But let's get back to what started all this: Ubuntu. Within the Linux universe Ubuntu is going to eventually bury Debian, and as far as I'm concerned it can't happen soon enough. If there's one thing Ubuntu got right, if there's one feature that makes it really stand out, it is to provide one single simple CDROM that combines live testing on the target machine as well as installation. Windows doesn't provide that, Redhat doesn't provide that, and Suse doesn't provide that. Ubuntu boots up without installation, allows you to kick the digital tires a bit, and if you like what you see, you can install it on the machine right then and there. What's more, I can go to Ubuntu's site and order (for free as in beer) up to 10 CDROMs, in several mixes, that will boot on x86, x86-64, and PPC. I've done this twice already. Then when folks come to me and ask for a good Linux distribution that they can try, I give them one of the professionally produced Ubuntu CDROMs and they go off happy. In spite of Gnome. And based on followup feedback, they stay that way. What more can you really want?

Sunday, September 03, 2006

Two More Mediocre 770 Applications

It's been over two months since I posted an entry. That last one was about the 770 (specifically its official software upgrade). I'm starting to post again with another article about two 770 applications, the Gizmo Project and the Nokia Media Streamer.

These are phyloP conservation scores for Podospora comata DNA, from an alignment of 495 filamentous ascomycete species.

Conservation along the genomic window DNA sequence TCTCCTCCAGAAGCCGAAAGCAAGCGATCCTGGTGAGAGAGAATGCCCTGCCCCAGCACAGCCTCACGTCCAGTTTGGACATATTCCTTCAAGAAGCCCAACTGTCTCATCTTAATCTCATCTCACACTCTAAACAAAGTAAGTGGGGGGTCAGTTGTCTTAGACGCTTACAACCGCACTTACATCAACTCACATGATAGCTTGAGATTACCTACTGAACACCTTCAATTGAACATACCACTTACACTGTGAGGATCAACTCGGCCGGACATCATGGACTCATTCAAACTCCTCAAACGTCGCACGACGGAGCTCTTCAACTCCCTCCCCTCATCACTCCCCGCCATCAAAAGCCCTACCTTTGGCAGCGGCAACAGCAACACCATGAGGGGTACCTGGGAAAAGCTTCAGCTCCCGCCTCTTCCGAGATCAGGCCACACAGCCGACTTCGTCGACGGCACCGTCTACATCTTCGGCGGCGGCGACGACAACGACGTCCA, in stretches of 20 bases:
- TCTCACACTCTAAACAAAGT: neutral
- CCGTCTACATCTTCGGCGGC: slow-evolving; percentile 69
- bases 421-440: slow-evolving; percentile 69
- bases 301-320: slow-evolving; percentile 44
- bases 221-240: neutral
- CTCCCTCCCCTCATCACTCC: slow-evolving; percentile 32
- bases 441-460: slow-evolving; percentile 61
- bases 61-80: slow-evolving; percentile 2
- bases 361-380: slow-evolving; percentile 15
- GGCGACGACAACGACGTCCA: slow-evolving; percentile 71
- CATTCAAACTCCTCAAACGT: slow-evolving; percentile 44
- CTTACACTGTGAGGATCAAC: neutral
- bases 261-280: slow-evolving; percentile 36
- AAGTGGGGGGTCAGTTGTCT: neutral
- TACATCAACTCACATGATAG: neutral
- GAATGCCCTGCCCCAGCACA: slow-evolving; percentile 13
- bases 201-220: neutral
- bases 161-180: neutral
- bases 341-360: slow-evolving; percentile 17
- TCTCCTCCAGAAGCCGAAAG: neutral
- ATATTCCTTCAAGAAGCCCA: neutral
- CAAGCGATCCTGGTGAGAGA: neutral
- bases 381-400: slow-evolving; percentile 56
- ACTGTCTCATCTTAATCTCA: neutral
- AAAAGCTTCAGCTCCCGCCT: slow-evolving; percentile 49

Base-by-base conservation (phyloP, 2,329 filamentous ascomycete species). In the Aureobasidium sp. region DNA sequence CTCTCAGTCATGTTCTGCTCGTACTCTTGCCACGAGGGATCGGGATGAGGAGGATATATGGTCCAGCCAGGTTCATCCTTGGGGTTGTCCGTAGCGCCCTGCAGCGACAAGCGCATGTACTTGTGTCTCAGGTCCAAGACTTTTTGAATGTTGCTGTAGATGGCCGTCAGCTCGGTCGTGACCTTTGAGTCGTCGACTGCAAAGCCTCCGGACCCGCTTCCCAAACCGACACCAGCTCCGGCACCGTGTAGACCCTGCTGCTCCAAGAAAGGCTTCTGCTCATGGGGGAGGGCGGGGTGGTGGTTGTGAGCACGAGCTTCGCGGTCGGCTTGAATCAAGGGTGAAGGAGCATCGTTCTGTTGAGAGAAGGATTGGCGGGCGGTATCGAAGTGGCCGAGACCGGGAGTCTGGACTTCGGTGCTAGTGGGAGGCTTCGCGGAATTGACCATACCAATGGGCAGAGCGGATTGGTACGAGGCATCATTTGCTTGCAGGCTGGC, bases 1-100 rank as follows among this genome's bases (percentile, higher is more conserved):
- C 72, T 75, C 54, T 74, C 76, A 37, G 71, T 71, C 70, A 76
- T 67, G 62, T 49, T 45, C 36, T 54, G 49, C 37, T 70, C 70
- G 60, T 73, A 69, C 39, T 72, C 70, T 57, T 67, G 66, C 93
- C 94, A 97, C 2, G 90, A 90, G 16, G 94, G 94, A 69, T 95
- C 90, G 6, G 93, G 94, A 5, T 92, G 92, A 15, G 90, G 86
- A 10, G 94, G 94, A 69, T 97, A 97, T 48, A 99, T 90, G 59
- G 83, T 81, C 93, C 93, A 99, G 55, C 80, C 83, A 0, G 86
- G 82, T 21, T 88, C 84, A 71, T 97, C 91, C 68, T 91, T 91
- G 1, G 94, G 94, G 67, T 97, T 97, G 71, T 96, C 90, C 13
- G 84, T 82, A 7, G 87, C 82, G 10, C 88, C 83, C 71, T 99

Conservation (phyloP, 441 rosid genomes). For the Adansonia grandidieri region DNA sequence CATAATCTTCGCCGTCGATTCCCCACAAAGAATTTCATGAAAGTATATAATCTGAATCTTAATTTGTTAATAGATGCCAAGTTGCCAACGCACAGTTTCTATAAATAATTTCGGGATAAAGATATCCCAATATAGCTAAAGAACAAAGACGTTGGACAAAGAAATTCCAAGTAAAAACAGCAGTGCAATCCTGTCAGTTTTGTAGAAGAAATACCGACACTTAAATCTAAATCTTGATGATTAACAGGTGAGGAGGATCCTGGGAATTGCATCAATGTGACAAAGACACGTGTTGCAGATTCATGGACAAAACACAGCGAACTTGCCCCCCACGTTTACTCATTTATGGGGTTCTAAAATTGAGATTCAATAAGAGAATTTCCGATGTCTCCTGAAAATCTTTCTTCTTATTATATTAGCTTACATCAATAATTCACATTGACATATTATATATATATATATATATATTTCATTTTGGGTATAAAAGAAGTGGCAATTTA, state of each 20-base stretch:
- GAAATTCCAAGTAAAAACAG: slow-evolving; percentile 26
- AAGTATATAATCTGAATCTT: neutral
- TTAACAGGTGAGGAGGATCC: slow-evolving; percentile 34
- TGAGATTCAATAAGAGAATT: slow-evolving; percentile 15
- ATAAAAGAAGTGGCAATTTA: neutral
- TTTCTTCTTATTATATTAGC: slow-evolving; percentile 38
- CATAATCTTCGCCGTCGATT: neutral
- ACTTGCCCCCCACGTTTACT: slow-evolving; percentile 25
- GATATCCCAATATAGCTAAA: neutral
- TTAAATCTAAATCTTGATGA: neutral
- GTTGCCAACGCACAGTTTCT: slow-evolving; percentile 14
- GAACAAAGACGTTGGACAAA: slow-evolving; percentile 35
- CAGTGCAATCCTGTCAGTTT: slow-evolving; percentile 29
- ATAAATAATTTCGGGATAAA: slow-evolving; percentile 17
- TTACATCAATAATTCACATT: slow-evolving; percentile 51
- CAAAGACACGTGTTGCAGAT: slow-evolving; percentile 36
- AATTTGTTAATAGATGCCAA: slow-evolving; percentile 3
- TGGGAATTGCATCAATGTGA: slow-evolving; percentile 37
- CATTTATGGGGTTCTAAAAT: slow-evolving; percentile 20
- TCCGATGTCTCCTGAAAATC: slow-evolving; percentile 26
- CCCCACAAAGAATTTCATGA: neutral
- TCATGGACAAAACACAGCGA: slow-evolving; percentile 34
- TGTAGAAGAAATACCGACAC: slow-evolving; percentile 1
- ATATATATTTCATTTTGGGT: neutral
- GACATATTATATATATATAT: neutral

The Gizmo Project

The Gizmo Project is available for installation on the 770 by following a link off of the desktop's web links (right under the link for AccuWeather). Installation is simple and clean, with no problems. Operation, though, leaves something to be desired. I won't post pictures, since you can see all the eye candy you want on the Gizmo website. I will admit it looks pretty. It's just a shame that, combined with the 770, it doesn't operate as well as it looks.

The two biggest problems are its interface and its operation. The interface, while pretty, is jumbled and out-of-order. After autologin, you're presented with a home page that includes, among other things, information identifying your account and how much money you have left to make calls. This is all well and good, but you have to horizontally scroll tabs across the left-side top of the application to get to the dialpad (fifth tab to the right). From there it's fairly easy to call a number. If you don't do that then you have the little text box on the upper right and the regular soft keyboard to enter a number. Why isn't the keypad the second or third tab after login? Why not a button with a keypad icon on the right front that immediately moves to the keypad? There are other issues with regards to the placement of tabs and information under them, but the overall feel of the interface is clunky and inefficient. It will never take the place of a plain old cell phone's keypad for ease of dialing.